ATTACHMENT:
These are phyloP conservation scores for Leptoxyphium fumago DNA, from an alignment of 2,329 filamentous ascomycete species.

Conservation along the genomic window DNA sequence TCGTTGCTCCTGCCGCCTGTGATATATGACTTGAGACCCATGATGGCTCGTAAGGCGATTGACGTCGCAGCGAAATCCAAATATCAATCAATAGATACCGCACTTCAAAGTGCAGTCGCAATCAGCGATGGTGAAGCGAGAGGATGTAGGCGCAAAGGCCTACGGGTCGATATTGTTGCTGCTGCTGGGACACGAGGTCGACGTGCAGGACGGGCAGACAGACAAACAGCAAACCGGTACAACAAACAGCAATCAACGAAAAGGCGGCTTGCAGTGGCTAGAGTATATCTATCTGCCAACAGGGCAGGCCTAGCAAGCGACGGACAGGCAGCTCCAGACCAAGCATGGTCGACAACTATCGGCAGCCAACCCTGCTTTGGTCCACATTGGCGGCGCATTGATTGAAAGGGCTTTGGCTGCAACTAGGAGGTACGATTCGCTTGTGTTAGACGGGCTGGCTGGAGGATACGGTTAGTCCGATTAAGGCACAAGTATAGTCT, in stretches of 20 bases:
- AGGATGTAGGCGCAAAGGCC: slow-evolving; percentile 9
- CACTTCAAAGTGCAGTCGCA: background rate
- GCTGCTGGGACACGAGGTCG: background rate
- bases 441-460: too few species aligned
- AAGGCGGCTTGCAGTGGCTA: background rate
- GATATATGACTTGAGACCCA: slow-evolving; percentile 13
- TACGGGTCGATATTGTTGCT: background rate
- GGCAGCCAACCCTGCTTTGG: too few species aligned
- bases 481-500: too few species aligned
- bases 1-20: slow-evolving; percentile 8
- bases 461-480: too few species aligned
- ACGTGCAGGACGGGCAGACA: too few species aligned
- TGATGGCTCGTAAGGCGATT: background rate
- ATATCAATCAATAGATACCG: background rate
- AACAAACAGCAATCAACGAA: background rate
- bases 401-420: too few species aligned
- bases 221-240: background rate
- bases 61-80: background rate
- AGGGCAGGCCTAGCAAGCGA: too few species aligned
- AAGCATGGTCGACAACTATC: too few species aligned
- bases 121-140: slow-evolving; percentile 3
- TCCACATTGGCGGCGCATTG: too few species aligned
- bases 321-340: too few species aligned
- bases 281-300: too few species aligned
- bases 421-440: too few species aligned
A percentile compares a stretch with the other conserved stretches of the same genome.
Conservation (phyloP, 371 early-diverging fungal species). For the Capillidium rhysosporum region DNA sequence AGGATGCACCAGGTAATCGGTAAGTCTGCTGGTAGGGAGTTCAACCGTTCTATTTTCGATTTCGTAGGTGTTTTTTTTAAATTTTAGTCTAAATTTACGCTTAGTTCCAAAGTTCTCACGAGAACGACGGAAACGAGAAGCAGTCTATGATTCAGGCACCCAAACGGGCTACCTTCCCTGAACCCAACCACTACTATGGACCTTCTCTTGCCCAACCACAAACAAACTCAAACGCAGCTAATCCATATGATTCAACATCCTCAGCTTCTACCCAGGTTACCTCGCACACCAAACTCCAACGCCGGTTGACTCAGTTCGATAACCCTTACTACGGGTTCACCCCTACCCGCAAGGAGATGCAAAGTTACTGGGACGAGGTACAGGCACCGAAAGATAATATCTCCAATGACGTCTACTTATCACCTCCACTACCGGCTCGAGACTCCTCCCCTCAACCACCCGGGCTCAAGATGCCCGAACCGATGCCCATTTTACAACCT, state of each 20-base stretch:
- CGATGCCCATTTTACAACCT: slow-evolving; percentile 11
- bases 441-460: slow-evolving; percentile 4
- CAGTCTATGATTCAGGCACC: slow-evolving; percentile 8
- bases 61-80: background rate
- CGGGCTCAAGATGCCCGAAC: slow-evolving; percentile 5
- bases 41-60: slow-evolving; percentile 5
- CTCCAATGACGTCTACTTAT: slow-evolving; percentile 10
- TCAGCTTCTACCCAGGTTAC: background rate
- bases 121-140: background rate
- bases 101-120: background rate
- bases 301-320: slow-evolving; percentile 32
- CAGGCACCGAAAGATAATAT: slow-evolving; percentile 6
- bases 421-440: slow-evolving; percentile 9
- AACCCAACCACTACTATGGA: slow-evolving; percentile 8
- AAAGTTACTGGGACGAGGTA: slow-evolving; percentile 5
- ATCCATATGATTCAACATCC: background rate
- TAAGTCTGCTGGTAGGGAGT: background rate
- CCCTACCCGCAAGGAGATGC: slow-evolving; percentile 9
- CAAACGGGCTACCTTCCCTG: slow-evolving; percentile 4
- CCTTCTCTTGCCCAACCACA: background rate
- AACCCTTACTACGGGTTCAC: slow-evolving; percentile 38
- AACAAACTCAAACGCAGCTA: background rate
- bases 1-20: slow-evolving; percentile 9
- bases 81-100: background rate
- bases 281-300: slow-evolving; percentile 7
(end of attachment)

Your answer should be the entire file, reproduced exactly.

These are phyloP conservation scores for Leptoxyphium fumago DNA, from an alignment of 2,329 filamentous ascomycete species.

Conservation along the genomic window DNA sequence TCGTTGCTCCTGCCGCCTGTGATATATGACTTGAGACCCATGATGGCTCGTAAGGCGATTGACGTCGCAGCGAAATCCAAATATCAATCAATAGATACCGCACTTCAAAGTGCAGTCGCAATCAGCGATGGTGAAGCGAGAGGATGTAGGCGCAAAGGCCTACGGGTCGATATTGTTGCTGCTGCTGGGACACGAGGTCGACGTGCAGGACGGGCAGACAGACAAACAGCAAACCGGTACAACAAACAGCAATCAACGAAAAGGCGGCTTGCAGTGGCTAGAGTATATCTATCTGCCAACAGGGCAGGCCTAGCAAGCGACGGACAGGCAGCTCCAGACCAAGCATGGTCGACAACTATCGGCAGCCAACCCTGCTTTGGTCCACATTGGCGGCGCATTGATTGAAAGGGCTTTGGCTGCAACTAGGAGGTACGATTCGCTTGTGTTAGACGGGCTGGCTGGAGGATACGGTTAGTCCGATTAAGGCACAAGTATAGTCT, in stretches of 20 bases:
- AGGATGTAGGCGCAAAGGCC: slow-evolving; percentile 9
- CACTTCAAAGTGCAGTCGCA: background rate
- GCTGCTGGGACACGAGGTCG: background rate
- bases 441-460: too few species aligned
- AAGGCGGCTTGCAGTGGCTA: background rate
- GATATATGACTTGAGACCCA: slow-evolving; percentile 13
- TACGGGTCGATATTGTTGCT: background rate
- GGCAGCCAACCCTGCTTTGG: too few species aligned
- bases 481-500: too few species aligned
- bases 1-20: slow-evolving; percentile 8
- bases 461-480: too few species aligned
- ACGTGCAGGACGGGCAGACA: too few species aligned
- TGATGGCTCGTAAGGCGATT: background rate
- ATATCAATCAATAGATACCG: background rate
- AACAAACAGCAATCAACGAA: background rate
- bases 401-420: too few species aligned
- bases 221-240: background rate
- bases 61-80: background rate
- AGGGCAGGCCTAGCAAGCGA: too few species aligned
- AAGCATGGTCGACAACTATC: too few species aligned
- bases 121-140: slow-evolving; percentile 3
- TCCACATTGGCGGCGCATTG: too few species aligned
- bases 321-340: too few species aligned
- bases 281-300: too few species aligned
- bases 421-440: too few species aligned
A percentile compares a stretch with the other conserved stretches of the same genome.
Conservation (phyloP, 371 early-diverging fungal species). For the Capillidium rhysosporum region DNA sequence AGGATGCACCAGGTAATCGGTAAGTCTGCTGGTAGGGAGTTCAACCGTTCTATTTTCGATTTCGTAGGTGTTTTTTTTAAATTTTAGTCTAAATTTACGCTTAGTTCCAAAGTTCTCACGAGAACGACGGAAACGAGAAGCAGTCTATGATTCAGGCACCCAAACGGGCTACCTTCCCTGAACCCAACCACTACTATGGACCTTCTCTTGCCCAACCACAAACAAACTCAAACGCAGCTAATCCATATGATTCAACATCCTCAGCTTCTACCCAGGTTACCTCGCACACCAAACTCCAACGCCGGTTGACTCAGTTCGATAACCCTTACTACGGGTTCACCCCTACCCGCAAGGAGATGCAAAGTTACTGGGACGAGGTACAGGCACCGAAAGATAATATCTCCAATGACGTCTACTTATCACCTCCACTACCGGCTCGAGACTCCTCCCCTCAACCACCCGGGCTCAAGATGCCCGAACCGATGCCCATTTTACAACCT, state of each 20-base stretch:
- CGATGCCCATTTTACAACCT: slow-evolving; percentile 11
- bases 441-460: slow-evolving; percentile 4
- CAGTCTATGATTCAGGCACC: slow-evolving; percentile 8
- bases 61-80: background rate
- CGGGCTCAAGATGCCCGAAC: slow-evolving; percentile 5
- bases 41-60: slow-evolving; percentile 5
- CTCCAATGACGTCTACTTAT: slow-evolving; percentile 10
- TCAGCTTCTACCCAGGTTAC: background rate
- bases 121-140: background rate
- bases 101-120: background rate
- bases 301-320: slow-evolving; percentile 32
- CAGGCACCGAAAGATAATAT: slow-evolving; percentile 6
- bases 421-440: slow-evolving; percentile 9
- AACCCAACCACTACTATGGA: slow-evolving; percentile 8
- AAAGTTACTGGGACGAGGTA: slow-evolving; percentile 5
- ATCCATATGATTCAACATCC: background rate
- TAAGTCTGCTGGTAGGGAGT: background rate
- CCCTACCCGCAAGGAGATGC: slow-evolving; percentile 9
- CAAACGGGCTACCTTCCCTG: slow-evolving; percentile 4
- CCTTCTCTTGCCCAACCACA: background rate
- AACCCTTACTACGGGTTCAC: slow-evolving; percentile 38
- AACAAACTCAAACGCAGCTA: background rate
- bases 1-20: slow-evolving; percentile 9
- bases 81-100: background rate
- bases 281-300: slow-evolving; percentile 7